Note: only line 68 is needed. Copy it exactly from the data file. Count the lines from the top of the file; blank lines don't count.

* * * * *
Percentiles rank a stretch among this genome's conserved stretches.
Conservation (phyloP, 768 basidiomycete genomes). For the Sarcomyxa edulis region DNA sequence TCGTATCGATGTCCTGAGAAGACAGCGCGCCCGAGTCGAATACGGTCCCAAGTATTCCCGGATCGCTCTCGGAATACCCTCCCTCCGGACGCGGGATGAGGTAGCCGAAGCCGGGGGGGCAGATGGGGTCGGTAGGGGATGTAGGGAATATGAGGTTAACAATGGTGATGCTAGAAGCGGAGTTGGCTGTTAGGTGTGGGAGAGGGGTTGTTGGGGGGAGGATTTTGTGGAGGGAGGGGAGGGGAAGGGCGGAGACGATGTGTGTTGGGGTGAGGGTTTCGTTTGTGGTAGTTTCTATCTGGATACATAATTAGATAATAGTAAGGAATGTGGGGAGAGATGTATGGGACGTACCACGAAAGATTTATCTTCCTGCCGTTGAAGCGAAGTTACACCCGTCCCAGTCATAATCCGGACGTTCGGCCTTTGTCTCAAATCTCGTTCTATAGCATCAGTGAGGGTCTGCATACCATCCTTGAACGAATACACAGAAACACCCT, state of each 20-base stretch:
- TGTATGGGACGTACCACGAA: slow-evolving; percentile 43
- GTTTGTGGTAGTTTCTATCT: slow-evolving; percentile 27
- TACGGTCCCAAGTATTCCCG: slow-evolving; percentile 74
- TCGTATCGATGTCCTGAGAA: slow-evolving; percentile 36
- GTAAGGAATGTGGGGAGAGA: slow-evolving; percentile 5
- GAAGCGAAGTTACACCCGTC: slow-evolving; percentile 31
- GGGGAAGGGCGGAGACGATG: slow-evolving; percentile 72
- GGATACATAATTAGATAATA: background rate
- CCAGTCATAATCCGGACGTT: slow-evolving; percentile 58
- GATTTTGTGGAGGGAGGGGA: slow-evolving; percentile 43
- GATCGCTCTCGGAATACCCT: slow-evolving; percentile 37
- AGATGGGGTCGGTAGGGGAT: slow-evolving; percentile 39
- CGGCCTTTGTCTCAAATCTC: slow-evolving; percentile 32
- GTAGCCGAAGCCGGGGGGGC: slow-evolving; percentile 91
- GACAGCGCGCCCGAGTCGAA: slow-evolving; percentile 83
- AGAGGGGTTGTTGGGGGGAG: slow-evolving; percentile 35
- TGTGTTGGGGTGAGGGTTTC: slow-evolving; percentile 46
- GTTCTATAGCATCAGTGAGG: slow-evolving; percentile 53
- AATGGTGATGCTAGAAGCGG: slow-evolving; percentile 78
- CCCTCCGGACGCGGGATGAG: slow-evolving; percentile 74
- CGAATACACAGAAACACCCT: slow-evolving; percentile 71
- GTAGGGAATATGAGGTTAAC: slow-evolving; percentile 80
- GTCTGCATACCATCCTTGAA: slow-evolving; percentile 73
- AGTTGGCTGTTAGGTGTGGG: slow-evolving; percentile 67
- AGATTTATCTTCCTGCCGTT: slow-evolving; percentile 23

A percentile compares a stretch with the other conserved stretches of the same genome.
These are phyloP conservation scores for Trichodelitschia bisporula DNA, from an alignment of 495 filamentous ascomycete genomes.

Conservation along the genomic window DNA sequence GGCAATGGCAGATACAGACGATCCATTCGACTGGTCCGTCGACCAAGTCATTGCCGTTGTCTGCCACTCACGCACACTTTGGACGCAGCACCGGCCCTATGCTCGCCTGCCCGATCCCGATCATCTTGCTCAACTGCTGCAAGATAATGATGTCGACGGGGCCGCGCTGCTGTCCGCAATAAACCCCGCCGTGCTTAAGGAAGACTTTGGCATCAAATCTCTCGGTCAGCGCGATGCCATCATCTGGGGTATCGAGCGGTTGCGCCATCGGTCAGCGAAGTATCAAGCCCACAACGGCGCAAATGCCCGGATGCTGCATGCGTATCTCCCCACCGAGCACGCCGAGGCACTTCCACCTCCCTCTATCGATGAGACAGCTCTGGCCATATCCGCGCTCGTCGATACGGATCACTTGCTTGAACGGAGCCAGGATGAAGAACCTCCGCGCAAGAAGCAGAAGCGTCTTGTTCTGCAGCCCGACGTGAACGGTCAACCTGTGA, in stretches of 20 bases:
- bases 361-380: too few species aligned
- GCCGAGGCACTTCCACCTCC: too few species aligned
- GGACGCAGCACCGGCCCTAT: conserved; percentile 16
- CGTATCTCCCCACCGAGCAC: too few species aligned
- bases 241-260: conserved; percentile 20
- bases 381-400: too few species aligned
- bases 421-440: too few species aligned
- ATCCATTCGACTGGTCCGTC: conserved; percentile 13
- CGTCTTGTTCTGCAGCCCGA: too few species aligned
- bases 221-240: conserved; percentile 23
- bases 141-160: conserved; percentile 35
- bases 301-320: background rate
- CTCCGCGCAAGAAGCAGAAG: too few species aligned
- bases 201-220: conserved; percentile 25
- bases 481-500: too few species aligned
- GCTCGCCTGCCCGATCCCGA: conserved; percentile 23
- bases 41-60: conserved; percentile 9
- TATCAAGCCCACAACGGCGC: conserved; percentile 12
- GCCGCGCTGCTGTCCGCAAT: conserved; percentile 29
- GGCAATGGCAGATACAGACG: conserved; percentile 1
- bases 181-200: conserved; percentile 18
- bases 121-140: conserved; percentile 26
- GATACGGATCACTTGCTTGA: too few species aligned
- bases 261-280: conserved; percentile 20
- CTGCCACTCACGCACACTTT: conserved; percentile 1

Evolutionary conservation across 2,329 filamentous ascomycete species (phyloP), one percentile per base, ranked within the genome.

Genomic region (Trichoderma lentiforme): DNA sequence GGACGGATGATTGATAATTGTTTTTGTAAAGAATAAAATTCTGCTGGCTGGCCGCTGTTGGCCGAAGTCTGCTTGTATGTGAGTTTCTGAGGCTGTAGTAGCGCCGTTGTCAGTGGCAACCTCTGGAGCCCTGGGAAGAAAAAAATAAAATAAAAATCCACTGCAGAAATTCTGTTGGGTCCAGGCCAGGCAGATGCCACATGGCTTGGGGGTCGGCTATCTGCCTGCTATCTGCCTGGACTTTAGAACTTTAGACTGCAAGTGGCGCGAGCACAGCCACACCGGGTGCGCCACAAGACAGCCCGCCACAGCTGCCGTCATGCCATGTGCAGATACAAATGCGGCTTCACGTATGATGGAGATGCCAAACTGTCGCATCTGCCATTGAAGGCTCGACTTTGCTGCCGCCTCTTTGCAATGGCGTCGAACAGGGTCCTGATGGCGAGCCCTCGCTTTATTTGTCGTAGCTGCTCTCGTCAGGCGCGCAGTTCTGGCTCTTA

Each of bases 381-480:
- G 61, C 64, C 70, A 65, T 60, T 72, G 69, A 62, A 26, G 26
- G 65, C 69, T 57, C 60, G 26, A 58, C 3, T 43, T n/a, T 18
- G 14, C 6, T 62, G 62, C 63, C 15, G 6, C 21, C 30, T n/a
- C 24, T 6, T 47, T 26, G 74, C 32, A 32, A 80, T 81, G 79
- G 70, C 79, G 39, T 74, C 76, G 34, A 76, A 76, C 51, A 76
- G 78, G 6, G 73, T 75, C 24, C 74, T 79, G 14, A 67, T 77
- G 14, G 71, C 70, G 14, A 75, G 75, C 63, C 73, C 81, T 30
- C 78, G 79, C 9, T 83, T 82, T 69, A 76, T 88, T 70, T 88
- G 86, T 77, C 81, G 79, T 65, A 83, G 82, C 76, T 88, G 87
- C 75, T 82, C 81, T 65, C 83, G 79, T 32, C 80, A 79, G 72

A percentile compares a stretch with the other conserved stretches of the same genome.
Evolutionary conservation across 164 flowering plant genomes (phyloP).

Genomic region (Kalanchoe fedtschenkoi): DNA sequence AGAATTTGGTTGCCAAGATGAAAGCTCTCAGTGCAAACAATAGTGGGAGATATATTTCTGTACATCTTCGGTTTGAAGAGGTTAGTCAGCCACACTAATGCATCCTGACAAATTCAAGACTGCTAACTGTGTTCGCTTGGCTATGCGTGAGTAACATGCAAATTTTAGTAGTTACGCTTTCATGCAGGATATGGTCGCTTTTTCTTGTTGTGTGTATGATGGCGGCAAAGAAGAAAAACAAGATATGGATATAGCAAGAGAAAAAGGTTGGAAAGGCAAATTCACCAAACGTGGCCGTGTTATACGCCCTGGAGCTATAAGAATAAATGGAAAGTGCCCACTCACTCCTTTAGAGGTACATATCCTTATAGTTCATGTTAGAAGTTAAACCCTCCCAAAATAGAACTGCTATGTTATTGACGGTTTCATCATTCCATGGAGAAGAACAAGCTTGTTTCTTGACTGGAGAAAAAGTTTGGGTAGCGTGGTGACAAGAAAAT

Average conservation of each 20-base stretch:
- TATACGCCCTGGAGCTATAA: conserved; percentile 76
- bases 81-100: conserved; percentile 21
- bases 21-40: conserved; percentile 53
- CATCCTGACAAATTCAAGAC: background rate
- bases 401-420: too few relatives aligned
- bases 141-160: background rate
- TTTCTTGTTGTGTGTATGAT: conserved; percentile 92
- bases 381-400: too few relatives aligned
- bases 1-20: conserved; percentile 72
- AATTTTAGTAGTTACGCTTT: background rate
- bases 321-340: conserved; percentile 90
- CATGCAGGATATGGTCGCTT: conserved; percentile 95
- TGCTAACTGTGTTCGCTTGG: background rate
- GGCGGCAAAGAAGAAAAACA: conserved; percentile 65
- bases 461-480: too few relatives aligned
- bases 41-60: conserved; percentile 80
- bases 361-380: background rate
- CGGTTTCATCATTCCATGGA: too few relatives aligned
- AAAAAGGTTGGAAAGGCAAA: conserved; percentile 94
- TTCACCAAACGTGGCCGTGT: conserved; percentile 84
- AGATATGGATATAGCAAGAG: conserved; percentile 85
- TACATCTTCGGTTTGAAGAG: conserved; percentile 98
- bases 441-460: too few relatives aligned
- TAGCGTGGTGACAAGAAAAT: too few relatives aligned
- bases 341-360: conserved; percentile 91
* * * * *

- C 75, T 82, C 81, T 65, C 83, G 79, T 32, C 80, A 79, G 72